It will be, without doubt, another year of challenges. But, as Martí said on speaking of the soul of the Revolution, and the duty of Cuba: "The Cuban people expect nothing from the revolution that the revolution cannot provide."
We will move forward. And we will continue to be victorious. That's what the forefathers of the nation taught us. To this the dignified and heroic people of Céspedes, Mariana, Maceo, Gómez, Martí, Mella, Villena, Haydeé, Abel, Celia, Frank, Vilma, Camilo, Che, Almeida, Fidel, Raúl and their comrades in the struggle summon us everyday, who by accompanying us, honour us.
On February 24, in the Referendum to ratify the Constitution, Cuba will be reaching a high point of the 150 years we have celebrated, and the 60th anniversary of the Cuban Revolution, the Revolution of Fidel and Raúl, which we will celebrate on January 1.
We will say yes and we will triumph again. Because We Are Cuba.
Congratulations to all our people for the New Year.
(Council of State transcript, Granma International translation.)
Proposed Constitution of the Republic of Cuba
On December 21, 2018, Secretary of the Council of State, Homero Acosta, presented a detailed report to the National Assembly of People's Power on the results of the popular consultation process on the draft Constitution, including the most debated issues and significant changes to the text
The proposed Constitution of the Republic of Cuba was described as a text that has gained in quality in terms of its wording and content, enriched by the proposals emanating from the people, in the report presented December 21,  by Homero Acosta, secretary of the Council of State, during the Second Ordinary Period of Sessions of the National Assembly of the People's Power's Ninth Legislature, on the results of the popular consultation process.
The resulting document is a genuine expression of the democratic and participatory nature of our socialist system. The broad popular participation in the process reflected the high degree of cultural and political education of the Cuban people and their commitment and majority identification with the perfecting of the country's political, economic and social system.
It also highlights the transparency, organization, responsibility and rigour with which the preparation and realization of the consultation assemblies on the draft Constitution were carried out, as well as the collection, processing and analysis of the population's proposals at all levels.
As agreed by the National Assembly of People's Power in its ordinary session of July 21 and 22 this year , the draft Constitution of the Republic was submitted to a popular consultation process August 13 through November 15, 2018.
Prior to the consultation, working infrastructure was established to collect and process all the information derived from it, and those responsible for chairing the assemblies were trained to ensure the smoothest process.
The popular consultation process saw:
133,681 meetings, of which:
79,947 were of the general population
45,452 were held among groups of workers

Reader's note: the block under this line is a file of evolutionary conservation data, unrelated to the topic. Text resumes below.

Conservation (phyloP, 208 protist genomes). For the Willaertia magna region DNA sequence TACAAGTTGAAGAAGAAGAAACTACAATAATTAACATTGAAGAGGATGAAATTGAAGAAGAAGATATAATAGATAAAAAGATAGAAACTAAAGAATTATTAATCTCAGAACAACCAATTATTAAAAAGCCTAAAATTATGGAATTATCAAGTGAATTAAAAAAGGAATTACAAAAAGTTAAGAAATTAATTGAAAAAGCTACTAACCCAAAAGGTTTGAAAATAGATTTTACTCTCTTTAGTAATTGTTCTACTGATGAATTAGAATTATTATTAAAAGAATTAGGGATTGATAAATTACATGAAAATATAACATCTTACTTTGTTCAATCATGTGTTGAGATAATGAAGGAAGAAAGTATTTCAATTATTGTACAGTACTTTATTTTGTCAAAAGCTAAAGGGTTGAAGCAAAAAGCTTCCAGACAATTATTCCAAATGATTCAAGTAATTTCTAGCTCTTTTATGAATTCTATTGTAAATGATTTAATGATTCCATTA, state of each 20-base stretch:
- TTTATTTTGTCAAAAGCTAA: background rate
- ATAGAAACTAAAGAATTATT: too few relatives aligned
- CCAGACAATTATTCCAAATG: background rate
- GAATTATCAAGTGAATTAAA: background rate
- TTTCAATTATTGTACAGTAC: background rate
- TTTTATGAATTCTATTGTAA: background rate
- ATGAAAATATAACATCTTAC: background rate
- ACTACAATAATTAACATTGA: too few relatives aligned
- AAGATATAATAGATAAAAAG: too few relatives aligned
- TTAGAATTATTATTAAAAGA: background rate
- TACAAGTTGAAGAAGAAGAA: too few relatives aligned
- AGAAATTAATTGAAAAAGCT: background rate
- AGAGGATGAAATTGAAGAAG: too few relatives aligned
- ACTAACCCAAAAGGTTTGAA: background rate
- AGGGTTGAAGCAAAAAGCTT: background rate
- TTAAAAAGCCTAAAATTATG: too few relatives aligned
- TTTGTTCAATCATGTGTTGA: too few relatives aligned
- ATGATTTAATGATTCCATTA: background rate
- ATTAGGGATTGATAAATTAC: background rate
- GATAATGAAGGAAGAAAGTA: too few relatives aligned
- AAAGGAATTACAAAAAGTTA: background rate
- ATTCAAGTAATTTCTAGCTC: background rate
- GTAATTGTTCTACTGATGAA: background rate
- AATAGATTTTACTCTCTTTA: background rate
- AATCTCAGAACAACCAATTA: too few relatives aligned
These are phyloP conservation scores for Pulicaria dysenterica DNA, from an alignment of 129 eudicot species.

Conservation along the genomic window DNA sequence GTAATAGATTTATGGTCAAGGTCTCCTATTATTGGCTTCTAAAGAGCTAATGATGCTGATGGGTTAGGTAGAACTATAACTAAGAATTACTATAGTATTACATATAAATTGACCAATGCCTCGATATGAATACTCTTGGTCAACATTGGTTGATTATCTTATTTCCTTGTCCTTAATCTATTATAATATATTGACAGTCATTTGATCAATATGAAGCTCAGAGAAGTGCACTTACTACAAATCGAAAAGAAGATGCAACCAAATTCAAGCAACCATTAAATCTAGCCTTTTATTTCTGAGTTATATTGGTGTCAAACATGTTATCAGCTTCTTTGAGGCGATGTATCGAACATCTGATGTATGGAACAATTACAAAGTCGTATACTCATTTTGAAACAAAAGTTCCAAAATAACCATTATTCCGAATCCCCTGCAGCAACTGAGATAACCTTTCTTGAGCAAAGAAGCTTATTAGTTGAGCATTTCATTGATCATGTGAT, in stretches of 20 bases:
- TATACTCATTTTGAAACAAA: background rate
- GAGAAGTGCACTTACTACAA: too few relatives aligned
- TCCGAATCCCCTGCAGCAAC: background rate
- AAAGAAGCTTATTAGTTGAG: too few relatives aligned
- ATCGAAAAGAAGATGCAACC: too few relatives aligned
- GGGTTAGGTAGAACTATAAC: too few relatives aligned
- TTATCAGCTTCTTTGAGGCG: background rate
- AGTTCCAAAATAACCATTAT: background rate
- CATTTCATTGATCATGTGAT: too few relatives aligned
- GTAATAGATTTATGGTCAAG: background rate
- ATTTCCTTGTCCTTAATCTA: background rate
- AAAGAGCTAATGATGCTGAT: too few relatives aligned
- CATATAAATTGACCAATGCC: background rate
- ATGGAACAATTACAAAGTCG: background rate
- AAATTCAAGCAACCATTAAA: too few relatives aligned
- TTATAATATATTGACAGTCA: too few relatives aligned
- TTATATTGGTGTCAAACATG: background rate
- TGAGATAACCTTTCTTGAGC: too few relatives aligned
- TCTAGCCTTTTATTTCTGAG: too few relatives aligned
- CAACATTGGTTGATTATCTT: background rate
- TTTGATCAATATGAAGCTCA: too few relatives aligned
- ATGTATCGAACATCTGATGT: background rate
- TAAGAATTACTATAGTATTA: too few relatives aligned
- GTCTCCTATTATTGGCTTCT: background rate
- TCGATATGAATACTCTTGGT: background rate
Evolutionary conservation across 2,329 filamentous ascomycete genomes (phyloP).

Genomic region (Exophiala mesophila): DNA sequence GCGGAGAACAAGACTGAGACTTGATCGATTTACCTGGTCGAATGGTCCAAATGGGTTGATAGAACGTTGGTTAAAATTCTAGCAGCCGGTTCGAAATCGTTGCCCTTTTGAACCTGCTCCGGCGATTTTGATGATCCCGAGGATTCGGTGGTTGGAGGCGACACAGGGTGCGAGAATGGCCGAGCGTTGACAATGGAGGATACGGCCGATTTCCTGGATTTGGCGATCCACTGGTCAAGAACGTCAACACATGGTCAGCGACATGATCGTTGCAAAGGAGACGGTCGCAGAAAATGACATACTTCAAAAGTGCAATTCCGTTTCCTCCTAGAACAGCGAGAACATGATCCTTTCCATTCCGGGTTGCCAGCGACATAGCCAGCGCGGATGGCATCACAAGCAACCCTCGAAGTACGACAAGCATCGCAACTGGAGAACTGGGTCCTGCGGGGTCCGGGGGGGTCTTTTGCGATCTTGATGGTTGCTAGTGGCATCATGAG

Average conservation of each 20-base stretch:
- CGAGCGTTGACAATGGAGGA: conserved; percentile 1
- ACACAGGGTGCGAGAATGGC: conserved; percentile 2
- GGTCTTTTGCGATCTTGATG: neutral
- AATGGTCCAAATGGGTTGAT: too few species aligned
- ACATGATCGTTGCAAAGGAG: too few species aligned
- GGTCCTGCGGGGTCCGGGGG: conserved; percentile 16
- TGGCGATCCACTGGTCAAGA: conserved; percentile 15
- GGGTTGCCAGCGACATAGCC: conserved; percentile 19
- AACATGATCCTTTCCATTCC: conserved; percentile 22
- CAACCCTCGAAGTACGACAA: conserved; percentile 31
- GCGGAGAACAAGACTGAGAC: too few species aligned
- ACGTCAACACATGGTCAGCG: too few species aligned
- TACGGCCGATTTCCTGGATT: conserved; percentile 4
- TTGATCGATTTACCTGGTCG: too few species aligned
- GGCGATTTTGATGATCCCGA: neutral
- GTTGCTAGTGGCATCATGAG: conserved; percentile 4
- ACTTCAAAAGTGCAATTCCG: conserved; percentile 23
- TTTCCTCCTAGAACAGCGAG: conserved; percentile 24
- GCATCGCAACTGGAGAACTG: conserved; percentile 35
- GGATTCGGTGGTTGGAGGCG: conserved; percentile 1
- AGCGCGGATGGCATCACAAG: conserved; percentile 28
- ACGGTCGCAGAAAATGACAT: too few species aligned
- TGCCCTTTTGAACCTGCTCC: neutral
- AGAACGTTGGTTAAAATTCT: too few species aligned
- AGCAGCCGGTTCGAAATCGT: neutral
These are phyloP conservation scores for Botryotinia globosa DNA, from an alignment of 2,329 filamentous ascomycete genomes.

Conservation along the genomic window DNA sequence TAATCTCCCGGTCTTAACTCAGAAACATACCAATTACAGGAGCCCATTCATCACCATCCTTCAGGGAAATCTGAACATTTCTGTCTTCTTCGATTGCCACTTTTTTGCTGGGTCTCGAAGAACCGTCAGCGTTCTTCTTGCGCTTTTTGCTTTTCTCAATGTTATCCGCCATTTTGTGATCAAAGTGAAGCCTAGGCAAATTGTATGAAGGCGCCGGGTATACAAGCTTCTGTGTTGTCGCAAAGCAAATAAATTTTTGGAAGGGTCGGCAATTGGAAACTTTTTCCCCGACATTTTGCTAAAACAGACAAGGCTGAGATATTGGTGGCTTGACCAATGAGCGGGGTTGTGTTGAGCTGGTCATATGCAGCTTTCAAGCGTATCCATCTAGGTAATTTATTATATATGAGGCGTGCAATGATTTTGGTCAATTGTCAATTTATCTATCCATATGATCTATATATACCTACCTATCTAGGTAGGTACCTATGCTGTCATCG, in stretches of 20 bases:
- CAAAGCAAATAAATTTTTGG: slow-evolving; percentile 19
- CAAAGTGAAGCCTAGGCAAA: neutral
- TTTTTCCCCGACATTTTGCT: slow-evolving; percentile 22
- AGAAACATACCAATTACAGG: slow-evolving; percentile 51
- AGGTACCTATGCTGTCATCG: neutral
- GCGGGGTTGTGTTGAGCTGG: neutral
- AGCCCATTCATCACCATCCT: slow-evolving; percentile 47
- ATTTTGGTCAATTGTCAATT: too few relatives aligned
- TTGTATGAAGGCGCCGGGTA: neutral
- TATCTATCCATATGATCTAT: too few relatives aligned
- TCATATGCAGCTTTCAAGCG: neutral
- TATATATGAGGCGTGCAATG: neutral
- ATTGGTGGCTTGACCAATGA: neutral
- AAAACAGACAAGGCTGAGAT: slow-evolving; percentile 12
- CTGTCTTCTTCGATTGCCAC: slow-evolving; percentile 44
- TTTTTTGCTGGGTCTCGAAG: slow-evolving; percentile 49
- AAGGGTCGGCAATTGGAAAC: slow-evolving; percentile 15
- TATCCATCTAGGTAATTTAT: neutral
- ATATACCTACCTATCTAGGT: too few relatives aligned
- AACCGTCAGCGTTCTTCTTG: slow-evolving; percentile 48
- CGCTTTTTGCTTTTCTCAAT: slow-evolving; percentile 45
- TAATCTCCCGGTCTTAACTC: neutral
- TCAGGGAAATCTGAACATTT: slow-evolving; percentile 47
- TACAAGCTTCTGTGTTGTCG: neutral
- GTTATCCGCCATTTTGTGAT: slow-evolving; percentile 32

3,441 among campesinos
1,585 among university students
3,256 among high school students
8,945,521 people attended these meetings
1,706,872 comments were made, of which there were:
38,482 requests for clarification
This information was processed according to each of the paragraphs of the document submitted for consultation, and those that were very similar were grouped into 9,595 standard proposals (each composed of an average of 78 individual proposals).
Also evaluated were the 2,125 proposals submitted by the Ministry of Foreign Affairs (MINREX), received from Cubans residing abroad. Of these, 1,150 were modifications, 350 additions, 406 deletions and 219 requests for clarification. A total of 978 standard proposals were derived from these.
In total, the web page enabled by MINREX received 4,751
visits from 123 countries, although proposals were only
registered from 58. The vast majority of these do not question
the essence of the Cuban system.
In the same way, opinions expressed through other channels, such as social networks, letters from the population, and others, were evaluated. Of special significance were those derived from analyses conducted in law schools, scientific centres, the Academy of Sciences of Cuba and societies of the National Union of Jurists.
Among the spontaneous opinions collected about the process, 62 per cent were favorable, 35 per cent related to expectations, suggestions and concerns, and only 3 per cent reflected criticisms.
The largest number of proposals made by the population focused on the following topics:
1. Marriage (Article 68 of the draft). A total of 192,408 proposals were made (24.57 per cent of the total) in 88,066 meetings. The most significant were those calling for the wording of the current Constitution to be maintained, those related to same-sex couples and children, as well as the elimination of the proposed article.
2. On the President of the Republic. Different opinions were expressed, the most significant regarding:
a) Term limits (Article 121 of the draft), in 88,039 proposals (11.24 per cent of the total) made in 65,803 meetings. The opinions, in a general sense, reject putting a limit on the number of terms of office an individual may serve as president (74,450), propose eliminating the paragraph, or substituting two terms for three.